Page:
Sarah ended up getting a job offer from Work & Co, which was open to her self-taught background. Without a ton of code samples under her belt yet, she started as a developer but quickly moved up with team members around her acknowledging that she was at a higher skill level than they initially thought.
She was able to take on a range of complex projects, in sectors ranging from education to nonprofit to retail and on products that span websites and CMS platforms to e-commerce and chatbots. It's been seven years since she made the switch and today Sarah is not only still a hands-on developer with a diverse toolkit, but she's also an award-winning technology leader and mentor to other employees.
5 tips for making a career switch work for you
Sarah kept—pleasantly—surprising her team. From being able to lead client projects (leaning on her digital marketing agency experience) to knowing how to hire new team members, she was able to lean into the skills she honed in her past roles and make an even bigger impact.
Here's the advice she has for other people looking to do the same thing:
- Recognize that as a career-switcher, you're bringing much-needed updated thinking. "Even when I was a new engineer and sometimes thought of myself as an imposter, coming from a bootcamp, I had a more up-to-date engineering background than some of the other developers," reflects Sarah.
- Be confident about what you bring to the table. Sarah says her past experience has allowed her to confidently volunteer for new roles and to share her opinion. "I have context from my prior life that can be helpful," she says. "It's good to have those skills in your back pocket in addition to what people are just expecting you to have as an engineer."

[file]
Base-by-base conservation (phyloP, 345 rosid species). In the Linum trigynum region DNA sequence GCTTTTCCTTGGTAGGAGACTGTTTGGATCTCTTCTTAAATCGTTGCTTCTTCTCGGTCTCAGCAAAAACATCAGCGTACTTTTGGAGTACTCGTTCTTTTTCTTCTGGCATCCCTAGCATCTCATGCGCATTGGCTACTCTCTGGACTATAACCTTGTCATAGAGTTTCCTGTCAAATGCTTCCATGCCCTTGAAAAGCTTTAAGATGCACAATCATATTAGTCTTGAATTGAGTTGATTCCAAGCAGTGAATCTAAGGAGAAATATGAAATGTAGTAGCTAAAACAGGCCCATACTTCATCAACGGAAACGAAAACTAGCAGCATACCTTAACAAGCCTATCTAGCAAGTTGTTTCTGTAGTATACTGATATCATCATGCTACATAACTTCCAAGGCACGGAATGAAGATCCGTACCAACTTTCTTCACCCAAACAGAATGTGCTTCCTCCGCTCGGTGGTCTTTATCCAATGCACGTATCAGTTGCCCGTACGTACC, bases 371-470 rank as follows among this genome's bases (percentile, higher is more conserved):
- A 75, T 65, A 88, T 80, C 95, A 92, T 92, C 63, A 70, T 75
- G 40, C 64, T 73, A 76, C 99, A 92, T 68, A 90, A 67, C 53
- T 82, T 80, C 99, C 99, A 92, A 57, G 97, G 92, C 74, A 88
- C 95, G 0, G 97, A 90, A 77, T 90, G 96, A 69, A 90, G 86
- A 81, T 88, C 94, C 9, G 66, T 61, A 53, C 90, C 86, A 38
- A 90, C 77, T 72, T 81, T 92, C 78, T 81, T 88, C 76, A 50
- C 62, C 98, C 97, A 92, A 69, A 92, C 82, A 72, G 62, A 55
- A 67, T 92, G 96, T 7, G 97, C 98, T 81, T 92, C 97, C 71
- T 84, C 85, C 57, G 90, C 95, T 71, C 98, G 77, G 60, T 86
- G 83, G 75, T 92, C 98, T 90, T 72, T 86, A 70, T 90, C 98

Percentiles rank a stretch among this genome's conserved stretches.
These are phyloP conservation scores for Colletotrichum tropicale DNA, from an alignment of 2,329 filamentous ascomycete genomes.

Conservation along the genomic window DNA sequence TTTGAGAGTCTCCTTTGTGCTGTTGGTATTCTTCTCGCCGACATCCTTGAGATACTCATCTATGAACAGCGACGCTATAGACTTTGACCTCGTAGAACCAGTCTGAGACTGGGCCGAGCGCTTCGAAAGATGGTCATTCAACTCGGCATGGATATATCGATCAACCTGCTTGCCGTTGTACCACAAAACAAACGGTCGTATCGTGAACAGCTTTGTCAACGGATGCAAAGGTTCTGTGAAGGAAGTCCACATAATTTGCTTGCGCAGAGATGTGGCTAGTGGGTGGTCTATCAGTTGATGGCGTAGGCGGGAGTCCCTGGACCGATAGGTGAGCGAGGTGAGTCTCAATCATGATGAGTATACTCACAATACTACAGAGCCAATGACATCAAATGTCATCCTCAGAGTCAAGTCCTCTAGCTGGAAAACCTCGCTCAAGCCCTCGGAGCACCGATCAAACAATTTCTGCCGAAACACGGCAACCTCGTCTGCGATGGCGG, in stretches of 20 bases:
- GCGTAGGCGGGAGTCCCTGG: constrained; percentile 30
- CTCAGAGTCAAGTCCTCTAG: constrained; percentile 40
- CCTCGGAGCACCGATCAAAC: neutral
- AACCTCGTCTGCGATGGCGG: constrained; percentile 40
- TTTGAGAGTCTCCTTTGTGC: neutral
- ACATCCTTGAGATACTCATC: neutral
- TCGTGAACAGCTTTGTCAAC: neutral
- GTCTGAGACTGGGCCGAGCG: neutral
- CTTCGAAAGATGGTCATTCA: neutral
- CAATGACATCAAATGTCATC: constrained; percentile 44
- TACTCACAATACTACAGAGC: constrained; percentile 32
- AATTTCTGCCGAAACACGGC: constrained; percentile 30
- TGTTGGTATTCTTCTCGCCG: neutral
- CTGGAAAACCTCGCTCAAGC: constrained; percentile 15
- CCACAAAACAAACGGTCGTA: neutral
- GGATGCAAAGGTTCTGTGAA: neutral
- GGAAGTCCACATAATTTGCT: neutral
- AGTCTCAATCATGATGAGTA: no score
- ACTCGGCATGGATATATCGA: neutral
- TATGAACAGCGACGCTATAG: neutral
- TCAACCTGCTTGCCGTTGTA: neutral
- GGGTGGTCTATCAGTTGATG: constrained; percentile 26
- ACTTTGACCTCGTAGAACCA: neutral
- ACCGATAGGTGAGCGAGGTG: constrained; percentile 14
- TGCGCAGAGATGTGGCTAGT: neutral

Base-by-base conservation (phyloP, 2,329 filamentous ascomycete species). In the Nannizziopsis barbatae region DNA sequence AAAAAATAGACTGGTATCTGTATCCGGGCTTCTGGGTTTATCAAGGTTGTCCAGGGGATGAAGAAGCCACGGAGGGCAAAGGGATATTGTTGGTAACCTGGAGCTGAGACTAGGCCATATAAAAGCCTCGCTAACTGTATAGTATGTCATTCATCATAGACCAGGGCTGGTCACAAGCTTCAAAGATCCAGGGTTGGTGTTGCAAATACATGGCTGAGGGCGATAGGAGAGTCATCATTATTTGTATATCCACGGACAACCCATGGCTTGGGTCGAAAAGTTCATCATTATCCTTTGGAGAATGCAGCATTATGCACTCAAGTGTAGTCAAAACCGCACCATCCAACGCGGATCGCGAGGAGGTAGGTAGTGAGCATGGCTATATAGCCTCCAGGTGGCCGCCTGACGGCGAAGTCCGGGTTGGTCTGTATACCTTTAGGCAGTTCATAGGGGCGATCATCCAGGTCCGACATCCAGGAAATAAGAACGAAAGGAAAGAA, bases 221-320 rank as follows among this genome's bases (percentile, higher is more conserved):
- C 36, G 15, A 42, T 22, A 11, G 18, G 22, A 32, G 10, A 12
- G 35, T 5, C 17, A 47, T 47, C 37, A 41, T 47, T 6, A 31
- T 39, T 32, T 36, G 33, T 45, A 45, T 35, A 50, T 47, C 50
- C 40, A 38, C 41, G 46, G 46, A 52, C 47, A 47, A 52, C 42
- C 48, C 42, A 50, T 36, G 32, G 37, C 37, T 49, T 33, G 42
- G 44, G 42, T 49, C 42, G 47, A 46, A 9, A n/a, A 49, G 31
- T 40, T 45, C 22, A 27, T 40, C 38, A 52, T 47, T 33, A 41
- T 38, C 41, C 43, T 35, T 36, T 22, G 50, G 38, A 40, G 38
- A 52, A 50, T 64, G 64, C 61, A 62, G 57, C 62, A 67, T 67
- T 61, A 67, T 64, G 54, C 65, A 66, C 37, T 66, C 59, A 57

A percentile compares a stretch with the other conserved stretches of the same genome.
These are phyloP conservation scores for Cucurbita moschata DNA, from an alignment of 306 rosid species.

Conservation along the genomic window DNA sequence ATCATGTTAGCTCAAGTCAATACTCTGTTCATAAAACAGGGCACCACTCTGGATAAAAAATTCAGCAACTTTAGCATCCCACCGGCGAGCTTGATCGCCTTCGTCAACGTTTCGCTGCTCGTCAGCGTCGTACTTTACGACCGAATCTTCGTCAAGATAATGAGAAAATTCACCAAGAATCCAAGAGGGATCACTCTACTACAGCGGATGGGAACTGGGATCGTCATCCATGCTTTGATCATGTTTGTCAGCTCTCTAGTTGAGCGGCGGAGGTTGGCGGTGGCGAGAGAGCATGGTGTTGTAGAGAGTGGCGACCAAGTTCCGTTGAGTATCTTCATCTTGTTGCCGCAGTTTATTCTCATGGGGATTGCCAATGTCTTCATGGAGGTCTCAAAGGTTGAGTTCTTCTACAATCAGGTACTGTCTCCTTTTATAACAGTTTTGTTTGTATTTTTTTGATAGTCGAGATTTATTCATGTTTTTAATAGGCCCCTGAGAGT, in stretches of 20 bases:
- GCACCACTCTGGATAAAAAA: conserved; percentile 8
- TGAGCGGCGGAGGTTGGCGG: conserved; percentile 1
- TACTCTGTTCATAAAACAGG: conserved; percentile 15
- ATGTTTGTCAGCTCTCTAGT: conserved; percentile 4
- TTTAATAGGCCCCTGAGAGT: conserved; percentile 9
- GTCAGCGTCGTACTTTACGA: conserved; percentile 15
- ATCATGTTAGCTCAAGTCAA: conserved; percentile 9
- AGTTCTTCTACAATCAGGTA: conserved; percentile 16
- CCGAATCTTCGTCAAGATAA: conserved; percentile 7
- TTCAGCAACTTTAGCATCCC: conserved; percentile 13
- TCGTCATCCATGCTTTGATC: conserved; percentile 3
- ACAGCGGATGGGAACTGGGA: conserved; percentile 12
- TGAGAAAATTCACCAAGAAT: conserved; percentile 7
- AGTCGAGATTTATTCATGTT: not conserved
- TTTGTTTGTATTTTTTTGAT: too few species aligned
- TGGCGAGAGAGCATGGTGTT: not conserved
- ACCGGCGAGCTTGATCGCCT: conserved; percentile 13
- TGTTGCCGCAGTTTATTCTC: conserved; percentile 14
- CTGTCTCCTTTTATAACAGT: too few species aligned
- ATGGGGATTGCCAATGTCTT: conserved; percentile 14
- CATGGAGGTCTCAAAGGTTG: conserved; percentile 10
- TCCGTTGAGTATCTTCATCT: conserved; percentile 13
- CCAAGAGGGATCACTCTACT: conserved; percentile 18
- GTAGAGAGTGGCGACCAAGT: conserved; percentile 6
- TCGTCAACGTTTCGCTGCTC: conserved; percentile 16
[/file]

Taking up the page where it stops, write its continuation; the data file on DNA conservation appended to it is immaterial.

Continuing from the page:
- But start with crushing your main job first. "It's easy to get excited about initiatives like helping to recruit or leading meetings or events. I really love doing those things, but you have to make sure you're doing your day-to-day responsibilities really well," says Sarah. "It's a lot easier for people to invest in you if they already see your success."
- Manage up by taking initiative. "Sometimes people have trouble relinquishing control or figuring out how you can help," says Sarah, who recommends just getting started. "Rather than proposing an idea to someone, you can show them something you've already put together. Instead of saying, 'I want to write a post on our company blog,' you can say, 'Here's an outline for a post.'"
- Pay it forward via recruiting. "I wanted to be involved [in hiring] right away because as someone who had just broken into the industry, I wanted to help people like me, or even people different from me, but who felt like outsiders for any other reason," says Sarah. "My experience has taught me that there are a lot of different ways to get to where you need to be as a good engineer. At the end of the day, it's just about whether you can do the job, and less about where you came from or what you've done before."
Only 4% of companies that say they value diversity consider disabilities. Even fewer include learning and thinking differences.
While neurodiversity is a concept that is gaining more awareness, many employers have still not fully grasped the importance (and benefits) of understanding neurodiversity and how to effectively incorporate and retain neurodivergent individuals in their organizations.
This document is a follow-up guide to a conversation PowerToFly held in August 2021 with Managers, HR Professional, and Organization Leaders about Supporting Neurodiversity in the Workplace, and its purpose is to continue the conversation and give actionable steps toward inclusion. We will be focusing on ways to create an inclusive hiring process —from application to interviews—and how to support and empower neurodivergent employees at work.
This guide is broken into four parts: